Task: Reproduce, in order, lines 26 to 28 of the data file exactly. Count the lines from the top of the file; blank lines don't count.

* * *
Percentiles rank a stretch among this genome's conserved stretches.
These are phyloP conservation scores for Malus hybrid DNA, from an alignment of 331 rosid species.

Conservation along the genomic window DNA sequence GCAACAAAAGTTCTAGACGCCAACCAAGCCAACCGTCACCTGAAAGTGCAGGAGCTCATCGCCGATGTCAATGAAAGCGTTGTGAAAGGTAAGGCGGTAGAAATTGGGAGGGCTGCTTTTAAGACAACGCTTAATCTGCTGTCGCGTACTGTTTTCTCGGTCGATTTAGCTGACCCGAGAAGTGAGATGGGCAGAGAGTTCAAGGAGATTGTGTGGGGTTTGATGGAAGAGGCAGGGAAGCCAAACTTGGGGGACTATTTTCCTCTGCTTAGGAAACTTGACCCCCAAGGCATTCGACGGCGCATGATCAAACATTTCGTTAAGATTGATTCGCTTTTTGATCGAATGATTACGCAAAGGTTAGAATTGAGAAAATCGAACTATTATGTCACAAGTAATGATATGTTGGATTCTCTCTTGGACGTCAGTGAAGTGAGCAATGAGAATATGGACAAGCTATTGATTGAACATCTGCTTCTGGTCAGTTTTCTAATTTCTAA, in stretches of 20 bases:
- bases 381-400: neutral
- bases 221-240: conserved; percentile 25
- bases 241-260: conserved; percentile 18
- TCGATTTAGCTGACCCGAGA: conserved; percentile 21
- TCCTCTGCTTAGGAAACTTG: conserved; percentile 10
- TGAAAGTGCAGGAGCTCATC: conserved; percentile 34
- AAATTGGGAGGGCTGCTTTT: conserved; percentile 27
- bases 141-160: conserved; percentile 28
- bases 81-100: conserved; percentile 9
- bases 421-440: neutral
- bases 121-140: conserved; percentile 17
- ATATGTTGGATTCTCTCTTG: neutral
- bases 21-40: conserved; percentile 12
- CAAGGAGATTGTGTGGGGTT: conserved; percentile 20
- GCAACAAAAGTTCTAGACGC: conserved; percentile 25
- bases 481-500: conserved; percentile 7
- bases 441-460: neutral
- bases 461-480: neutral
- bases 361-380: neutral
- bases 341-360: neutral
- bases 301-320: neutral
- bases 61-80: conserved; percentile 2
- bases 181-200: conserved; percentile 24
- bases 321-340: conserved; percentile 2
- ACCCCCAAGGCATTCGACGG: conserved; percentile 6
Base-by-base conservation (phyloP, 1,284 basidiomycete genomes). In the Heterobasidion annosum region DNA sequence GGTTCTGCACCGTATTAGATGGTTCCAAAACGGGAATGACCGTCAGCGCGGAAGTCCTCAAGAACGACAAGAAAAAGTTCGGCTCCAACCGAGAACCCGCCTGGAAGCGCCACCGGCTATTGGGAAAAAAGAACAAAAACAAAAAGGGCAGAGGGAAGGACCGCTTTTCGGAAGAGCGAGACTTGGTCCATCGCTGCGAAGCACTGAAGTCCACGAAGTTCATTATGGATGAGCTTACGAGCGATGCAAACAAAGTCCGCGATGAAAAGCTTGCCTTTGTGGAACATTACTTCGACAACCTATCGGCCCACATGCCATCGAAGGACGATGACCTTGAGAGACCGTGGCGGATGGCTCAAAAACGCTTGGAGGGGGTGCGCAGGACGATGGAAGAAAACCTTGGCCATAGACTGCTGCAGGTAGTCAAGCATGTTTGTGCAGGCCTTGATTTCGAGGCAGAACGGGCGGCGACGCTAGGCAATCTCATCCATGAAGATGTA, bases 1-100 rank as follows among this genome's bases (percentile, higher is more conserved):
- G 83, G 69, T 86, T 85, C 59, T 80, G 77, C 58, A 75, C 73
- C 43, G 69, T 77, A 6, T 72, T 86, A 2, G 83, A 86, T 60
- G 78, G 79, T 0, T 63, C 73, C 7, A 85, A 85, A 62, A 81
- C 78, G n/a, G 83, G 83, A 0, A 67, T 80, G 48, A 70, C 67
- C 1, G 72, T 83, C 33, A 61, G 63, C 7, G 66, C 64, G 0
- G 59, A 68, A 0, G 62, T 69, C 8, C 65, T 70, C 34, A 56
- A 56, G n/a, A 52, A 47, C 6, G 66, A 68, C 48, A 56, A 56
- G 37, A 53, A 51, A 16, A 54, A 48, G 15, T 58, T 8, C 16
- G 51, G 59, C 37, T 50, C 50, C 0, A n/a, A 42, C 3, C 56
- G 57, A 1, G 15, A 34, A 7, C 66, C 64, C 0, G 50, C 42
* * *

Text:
- bases 181-200: conserved; percentile 24
- bases 321-340: conserved; percentile 2
- ACCCCCAAGGCATTCGACGG: conserved; percentile 6